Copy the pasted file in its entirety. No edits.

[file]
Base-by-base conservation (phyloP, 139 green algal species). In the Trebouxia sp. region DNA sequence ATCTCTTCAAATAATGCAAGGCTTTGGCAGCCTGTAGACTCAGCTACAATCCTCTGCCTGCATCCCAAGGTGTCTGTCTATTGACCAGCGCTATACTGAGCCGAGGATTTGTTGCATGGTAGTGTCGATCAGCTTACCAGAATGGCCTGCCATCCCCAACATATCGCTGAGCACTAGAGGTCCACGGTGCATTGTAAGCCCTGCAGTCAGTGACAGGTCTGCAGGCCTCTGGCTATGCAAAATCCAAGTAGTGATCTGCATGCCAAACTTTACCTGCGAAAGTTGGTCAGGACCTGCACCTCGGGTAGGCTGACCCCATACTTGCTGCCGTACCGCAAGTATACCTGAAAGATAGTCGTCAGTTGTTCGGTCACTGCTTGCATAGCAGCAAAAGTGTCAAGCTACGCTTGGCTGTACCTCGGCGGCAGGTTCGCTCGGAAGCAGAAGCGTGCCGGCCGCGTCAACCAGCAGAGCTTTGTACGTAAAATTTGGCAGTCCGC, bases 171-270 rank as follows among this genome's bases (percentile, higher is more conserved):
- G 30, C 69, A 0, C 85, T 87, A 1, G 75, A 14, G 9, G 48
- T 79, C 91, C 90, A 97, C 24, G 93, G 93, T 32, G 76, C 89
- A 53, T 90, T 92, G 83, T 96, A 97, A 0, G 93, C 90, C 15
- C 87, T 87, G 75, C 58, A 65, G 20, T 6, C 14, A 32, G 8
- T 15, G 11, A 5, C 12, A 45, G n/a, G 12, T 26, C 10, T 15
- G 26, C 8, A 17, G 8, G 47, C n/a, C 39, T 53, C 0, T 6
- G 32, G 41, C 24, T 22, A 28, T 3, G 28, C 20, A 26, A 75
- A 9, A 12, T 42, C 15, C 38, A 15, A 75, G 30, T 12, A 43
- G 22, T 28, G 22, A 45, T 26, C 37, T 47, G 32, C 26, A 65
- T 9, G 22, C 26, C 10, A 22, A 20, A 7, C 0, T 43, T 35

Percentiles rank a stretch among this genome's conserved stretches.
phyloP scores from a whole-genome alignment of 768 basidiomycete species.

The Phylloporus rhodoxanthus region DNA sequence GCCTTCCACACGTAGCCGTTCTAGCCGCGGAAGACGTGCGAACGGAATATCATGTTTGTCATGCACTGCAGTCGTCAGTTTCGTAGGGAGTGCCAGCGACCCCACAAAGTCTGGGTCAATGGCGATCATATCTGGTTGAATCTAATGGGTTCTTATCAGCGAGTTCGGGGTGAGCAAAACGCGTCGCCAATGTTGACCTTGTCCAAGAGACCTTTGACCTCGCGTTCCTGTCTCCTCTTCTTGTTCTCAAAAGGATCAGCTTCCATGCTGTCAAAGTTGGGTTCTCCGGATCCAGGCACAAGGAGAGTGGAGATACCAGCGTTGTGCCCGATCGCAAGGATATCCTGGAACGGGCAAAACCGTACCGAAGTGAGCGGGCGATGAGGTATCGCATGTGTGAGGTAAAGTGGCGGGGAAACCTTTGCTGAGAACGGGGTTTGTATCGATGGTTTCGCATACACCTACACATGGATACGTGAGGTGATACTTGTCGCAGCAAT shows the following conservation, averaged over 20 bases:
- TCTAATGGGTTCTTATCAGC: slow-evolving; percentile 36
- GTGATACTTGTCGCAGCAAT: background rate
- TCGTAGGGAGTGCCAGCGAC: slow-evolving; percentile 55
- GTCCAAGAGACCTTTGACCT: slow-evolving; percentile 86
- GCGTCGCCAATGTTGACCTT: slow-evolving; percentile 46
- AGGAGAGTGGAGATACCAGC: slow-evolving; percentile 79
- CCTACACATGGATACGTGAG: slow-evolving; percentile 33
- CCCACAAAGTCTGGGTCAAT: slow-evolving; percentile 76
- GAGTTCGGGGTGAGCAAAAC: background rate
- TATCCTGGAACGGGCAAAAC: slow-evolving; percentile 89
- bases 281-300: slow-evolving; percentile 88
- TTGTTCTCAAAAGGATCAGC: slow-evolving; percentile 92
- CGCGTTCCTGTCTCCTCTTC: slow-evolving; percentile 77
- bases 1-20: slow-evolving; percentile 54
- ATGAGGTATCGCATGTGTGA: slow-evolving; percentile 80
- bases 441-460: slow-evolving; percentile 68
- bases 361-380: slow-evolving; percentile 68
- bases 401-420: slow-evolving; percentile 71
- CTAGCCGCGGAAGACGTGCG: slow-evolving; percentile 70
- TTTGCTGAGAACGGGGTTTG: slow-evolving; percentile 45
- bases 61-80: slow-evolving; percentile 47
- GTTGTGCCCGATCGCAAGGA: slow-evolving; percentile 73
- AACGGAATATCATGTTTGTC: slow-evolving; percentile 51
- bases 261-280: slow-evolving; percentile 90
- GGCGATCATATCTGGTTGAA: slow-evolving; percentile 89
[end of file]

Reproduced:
Base-by-base conservation (phyloP, 139 green algal species). In the Trebouxia sp. region DNA sequence ATCTCTTCAAATAATGCAAGGCTTTGGCAGCCTGTAGACTCAGCTACAATCCTCTGCCTGCATCCCAAGGTGTCTGTCTATTGACCAGCGCTATACTGAGCCGAGGATTTGTTGCATGGTAGTGTCGATCAGCTTACCAGAATGGCCTGCCATCCCCAACATATCGCTGAGCACTAGAGGTCCACGGTGCATTGTAAGCCCTGCAGTCAGTGACAGGTCTGCAGGCCTCTGGCTATGCAAAATCCAAGTAGTGATCTGCATGCCAAACTTTACCTGCGAAAGTTGGTCAGGACCTGCACCTCGGGTAGGCTGACCCCATACTTGCTGCCGTACCGCAAGTATACCTGAAAGATAGTCGTCAGTTGTTCGGTCACTGCTTGCATAGCAGCAAAAGTGTCAAGCTACGCTTGGCTGTACCTCGGCGGCAGGTTCGCTCGGAAGCAGAAGCGTGCCGGCCGCGTCAACCAGCAGAGCTTTGTACGTAAAATTTGGCAGTCCGC, bases 171-270 rank as follows among this genome's bases (percentile, higher is more conserved):
- G 30, C 69, A 0, C 85, T 87, A 1, G 75, A 14, G 9, G 48
- T 79, C 91, C 90, A 97, C 24, G 93, G 93, T 32, G 76, C 89
- A 53, T 90, T 92, G 83, T 96, A 97, A 0, G 93, C 90, C 15
- C 87, T 87, G 75, C 58, A 65, G 20, T 6, C 14, A 32, G 8
- T 15, G 11, A 5, C 12, A 45, G n/a, G 12, T 26, C 10, T 15
- G 26, C 8, A 17, G 8, G 47, C n/a, C 39, T 53, C 0, T 6
- G 32, G 41, C 24, T 22, A 28, T 3, G 28, C 20, A 26, A 75
- A 9, A 12, T 42, C 15, C 38, A 15, A 75, G 30, T 12, A 43
- G 22, T 28, G 22, A 45, T 26, C 37, T 47, G 32, C 26, A 65
- T 9, G 22, C 26, C 10, A 22, A 20, A 7, C 0, T 43, T 35

Percentiles rank a stretch among this genome's conserved stretches.
phyloP scores from a whole-genome alignment of 768 basidiomycete species.

The Phylloporus rhodoxanthus region DNA sequence GCCTTCCACACGTAGCCGTTCTAGCCGCGGAAGACGTGCGAACGGAATATCATGTTTGTCATGCACTGCAGTCGTCAGTTTCGTAGGGAGTGCCAGCGACCCCACAAAGTCTGGGTCAATGGCGATCATATCTGGTTGAATCTAATGGGTTCTTATCAGCGAGTTCGGGGTGAGCAAAACGCGTCGCCAATGTTGACCTTGTCCAAGAGACCTTTGACCTCGCGTTCCTGTCTCCTCTTCTTGTTCTCAAAAGGATCAGCTTCCATGCTGTCAAAGTTGGGTTCTCCGGATCCAGGCACAAGGAGAGTGGAGATACCAGCGTTGTGCCCGATCGCAAGGATATCCTGGAACGGGCAAAACCGTACCGAAGTGAGCGGGCGATGAGGTATCGCATGTGTGAGGTAAAGTGGCGGGGAAACCTTTGCTGAGAACGGGGTTTGTATCGATGGTTTCGCATACACCTACACATGGATACGTGAGGTGATACTTGTCGCAGCAAT shows the following conservation, averaged over 20 bases:
- TCTAATGGGTTCTTATCAGC: slow-evolving; percentile 36
- GTGATACTTGTCGCAGCAAT: background rate
- TCGTAGGGAGTGCCAGCGAC: slow-evolving; percentile 55
- GTCCAAGAGACCTTTGACCT: slow-evolving; percentile 86
- GCGTCGCCAATGTTGACCTT: slow-evolving; percentile 46
- AGGAGAGTGGAGATACCAGC: slow-evolving; percentile 79
- CCTACACATGGATACGTGAG: slow-evolving; percentile 33
- CCCACAAAGTCTGGGTCAAT: slow-evolving; percentile 76
- GAGTTCGGGGTGAGCAAAAC: background rate
- TATCCTGGAACGGGCAAAAC: slow-evolving; percentile 89
- bases 281-300: slow-evolving; percentile 88
- TTGTTCTCAAAAGGATCAGC: slow-evolving; percentile 92
- CGCGTTCCTGTCTCCTCTTC: slow-evolving; percentile 77
- bases 1-20: slow-evolving; percentile 54
- ATGAGGTATCGCATGTGTGA: slow-evolving; percentile 80
- bases 441-460: slow-evolving; percentile 68
- bases 361-380: slow-evolving; percentile 68
- bases 401-420: slow-evolving; percentile 71
- CTAGCCGCGGAAGACGTGCG: slow-evolving; percentile 70
- TTTGCTGAGAACGGGGTTTG: slow-evolving; percentile 45
- bases 61-80: slow-evolving; percentile 47
- GTTGTGCCCGATCGCAAGGA: slow-evolving; percentile 73
- AACGGAATATCATGTTTGTC: slow-evolving; percentile 51
- bases 261-280: slow-evolving; percentile 90
- GGCGATCATATCTGGTTGAA: slow-evolving; percentile 89